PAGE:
Much ado about nothing: Google targets content farms in a recent algorithm change
I’d like to contribute my personal two cents to the hot topic of the last week: Google’s Content Farm Algorithm Change.
Google makes algorithm changes a few times per week. Usually their effects are pretty small, but this latest change was relatively big. Google makes a big show of it and lots of webmasters feel wrongly targetted.
But why should this algorithm change be any more public than the others?
I believe Google intended to make a big public statement with this change. It was a PR move as much as an algorithm change. There have been grumblings over the last few months that Google’s results are bad and getting worse. The allegation is that SEO’s are building pages specifically to rank high, and they are doing so successfully. The grumblings got loud enough that Google’s Search Quality group stepped in and made some comments.
The Algo Change:
So Google made a big scene with a ‘Content Farm’ algo change. The search results shift and push ‘content farms’ out of the top rankings.
What exactly is a content farm anyways? We might want to define ‘content farm‘ because good SEO writing looks surpringly similar to what everyone is calling a content farm.
SEOBook.com make an excellent point about the similarity between content farms and all other SEO writing:
“a lot of SEO content in not that different, and any algorithm that targets Demand Media’s [an alleged content farm] content isn’t going to see any difference. Keyword traffic stream identical to title tag? Yep. A couple of hundred words? Yep. SEO format? Yep. Repeats keywords and keyword phrases a few times? Yep.”
What makes these guys a content farm and the rest of us just followers of Search Engine best practices? Is it funding? Our SE ranking success? At what point does a ‘well-SEO’d site’ turn into a content farm?
A Mental Experiment:
Let’s do a mental experiment.
Let’s imagine for a moment that these content farms aren’t stuck in ‘content farm mode’. They can change their content at any time and are well-funded enough to make that happen at the drop of a hat.
And let’s, for a moment, refer to them as ‘Highly Agile Content Producers’. Why would we call them that? Because these are organizations who know very well what Google ranks well. They also write to capitalize on that knowledge. So that makes them smart, and since they tend to stay at the top over hundreds or thousands of algo changes, that implies they are agile.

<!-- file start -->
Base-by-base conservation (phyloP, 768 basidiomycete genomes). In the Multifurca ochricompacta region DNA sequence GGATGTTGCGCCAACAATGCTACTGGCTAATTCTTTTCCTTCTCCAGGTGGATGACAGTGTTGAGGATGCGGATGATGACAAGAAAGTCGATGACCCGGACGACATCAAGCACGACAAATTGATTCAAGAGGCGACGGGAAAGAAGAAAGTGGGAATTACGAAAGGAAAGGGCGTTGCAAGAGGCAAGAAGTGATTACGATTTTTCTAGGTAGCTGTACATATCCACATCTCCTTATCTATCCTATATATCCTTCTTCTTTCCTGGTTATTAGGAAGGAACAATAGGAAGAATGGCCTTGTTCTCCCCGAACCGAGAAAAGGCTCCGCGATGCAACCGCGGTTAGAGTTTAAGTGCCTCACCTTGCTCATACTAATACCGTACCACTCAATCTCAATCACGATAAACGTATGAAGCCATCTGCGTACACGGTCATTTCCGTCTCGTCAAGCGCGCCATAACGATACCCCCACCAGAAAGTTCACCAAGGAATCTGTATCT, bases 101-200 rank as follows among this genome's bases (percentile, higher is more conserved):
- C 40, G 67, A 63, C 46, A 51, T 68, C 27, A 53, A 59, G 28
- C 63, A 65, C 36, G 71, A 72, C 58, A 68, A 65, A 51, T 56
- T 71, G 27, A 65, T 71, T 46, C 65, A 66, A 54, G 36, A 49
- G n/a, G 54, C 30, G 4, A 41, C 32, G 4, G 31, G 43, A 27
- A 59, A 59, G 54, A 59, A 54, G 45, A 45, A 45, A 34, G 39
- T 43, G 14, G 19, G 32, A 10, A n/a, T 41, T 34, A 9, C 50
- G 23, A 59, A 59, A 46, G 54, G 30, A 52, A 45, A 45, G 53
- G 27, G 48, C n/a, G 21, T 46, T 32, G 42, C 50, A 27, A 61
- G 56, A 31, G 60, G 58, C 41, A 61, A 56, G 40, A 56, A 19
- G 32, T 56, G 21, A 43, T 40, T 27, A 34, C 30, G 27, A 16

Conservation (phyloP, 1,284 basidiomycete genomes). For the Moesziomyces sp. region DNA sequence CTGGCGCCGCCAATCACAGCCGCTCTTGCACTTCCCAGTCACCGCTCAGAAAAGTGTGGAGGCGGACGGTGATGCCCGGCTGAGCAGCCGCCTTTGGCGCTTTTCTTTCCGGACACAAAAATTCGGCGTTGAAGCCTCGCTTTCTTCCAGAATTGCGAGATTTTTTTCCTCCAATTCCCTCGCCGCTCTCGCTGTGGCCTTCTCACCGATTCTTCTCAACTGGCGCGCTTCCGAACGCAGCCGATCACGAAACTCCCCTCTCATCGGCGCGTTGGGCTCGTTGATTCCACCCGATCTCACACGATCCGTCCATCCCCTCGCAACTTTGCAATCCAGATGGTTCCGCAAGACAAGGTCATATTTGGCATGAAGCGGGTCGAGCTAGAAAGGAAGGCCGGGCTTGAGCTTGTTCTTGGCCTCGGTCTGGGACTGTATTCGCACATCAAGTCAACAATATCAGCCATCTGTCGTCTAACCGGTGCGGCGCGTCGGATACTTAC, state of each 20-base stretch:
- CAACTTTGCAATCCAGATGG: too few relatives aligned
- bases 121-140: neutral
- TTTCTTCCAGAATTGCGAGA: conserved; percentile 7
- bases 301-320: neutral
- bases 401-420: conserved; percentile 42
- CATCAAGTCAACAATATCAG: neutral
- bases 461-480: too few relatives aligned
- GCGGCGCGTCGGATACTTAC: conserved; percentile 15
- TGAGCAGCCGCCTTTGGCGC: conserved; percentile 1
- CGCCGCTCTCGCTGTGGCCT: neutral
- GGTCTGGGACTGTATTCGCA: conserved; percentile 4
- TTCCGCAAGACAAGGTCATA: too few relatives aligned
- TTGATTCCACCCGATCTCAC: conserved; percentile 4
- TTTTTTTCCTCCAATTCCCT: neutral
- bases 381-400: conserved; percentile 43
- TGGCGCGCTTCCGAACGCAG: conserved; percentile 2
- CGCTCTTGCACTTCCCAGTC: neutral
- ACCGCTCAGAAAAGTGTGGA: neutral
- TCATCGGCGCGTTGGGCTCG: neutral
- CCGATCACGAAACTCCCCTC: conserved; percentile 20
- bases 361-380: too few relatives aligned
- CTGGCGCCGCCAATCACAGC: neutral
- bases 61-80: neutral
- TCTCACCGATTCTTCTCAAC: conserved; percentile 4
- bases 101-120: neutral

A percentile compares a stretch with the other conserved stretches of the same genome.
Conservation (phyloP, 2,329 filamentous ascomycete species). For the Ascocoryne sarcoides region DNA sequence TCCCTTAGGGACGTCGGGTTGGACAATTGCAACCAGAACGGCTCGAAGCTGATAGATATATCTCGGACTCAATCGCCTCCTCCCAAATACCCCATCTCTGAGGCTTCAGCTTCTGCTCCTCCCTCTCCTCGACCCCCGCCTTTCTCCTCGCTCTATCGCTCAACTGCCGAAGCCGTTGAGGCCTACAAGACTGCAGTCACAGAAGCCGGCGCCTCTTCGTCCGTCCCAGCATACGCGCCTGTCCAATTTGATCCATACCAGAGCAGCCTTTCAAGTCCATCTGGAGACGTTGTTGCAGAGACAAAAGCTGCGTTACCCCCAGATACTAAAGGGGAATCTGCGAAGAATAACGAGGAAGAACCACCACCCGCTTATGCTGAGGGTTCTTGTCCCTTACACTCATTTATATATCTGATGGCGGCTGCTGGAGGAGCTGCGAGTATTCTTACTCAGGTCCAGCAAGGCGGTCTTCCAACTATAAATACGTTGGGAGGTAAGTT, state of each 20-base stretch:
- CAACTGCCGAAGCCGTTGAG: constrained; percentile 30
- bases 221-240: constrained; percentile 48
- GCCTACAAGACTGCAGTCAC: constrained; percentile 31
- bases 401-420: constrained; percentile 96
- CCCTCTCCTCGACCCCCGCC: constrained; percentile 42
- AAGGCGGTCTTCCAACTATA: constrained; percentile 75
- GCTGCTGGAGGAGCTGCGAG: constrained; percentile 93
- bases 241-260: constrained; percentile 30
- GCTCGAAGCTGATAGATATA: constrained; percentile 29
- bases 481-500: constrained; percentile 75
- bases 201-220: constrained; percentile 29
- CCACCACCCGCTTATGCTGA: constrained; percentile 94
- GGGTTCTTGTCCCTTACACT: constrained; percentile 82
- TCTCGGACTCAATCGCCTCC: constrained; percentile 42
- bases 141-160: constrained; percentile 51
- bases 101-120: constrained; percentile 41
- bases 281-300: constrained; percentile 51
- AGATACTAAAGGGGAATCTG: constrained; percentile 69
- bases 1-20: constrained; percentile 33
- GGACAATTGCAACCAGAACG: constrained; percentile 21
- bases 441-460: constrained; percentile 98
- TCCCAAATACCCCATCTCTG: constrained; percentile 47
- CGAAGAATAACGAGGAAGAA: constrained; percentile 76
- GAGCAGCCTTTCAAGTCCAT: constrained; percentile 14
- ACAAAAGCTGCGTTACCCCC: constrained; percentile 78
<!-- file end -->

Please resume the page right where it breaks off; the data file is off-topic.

Finally, let’s imagine these content farms have been prepared for this change for a while. Maybe they are surprised that Google, in 2011, still ranked crappy formulaic articles above everything else. But they didn’t change their content because it was working. Maybe they breathed a big sigh of relief when this algo change happened and now they are ready to unravel the new algo.
You’ve probably already realized where this mental experiment is headed: What we call ‘content farms’ are just highly agile, well-funded, organizations who are excellent at producing content that search engines like. And I’m sure that any CEO worth his salt saw this change coming for years.
When all the dust has settles, I suspect everything will return to normal. Google gets to make a show of how they are concerned about Search Quality and all of the ‘content farms’ re-write their content to rank again. Commenter James Bauer at sistrix puts it this way:
“Kudos to the changes. But like many Google changes in the past, marketers will soon “discover” the new algorithm and employ immediate changes to “beat” Google at their own game. Google will change the rules again. And the entire cycle repeats itself. Rinse. Wash. Repeat.”
If you were keeping track of the rhetorical questions, you’ll notice that there is one outstanding. It’s “At what point does a ‘well-SEO’d site’ turn into a content farm?” Unfortunately, I think the answer is: “When you do a good job of it.”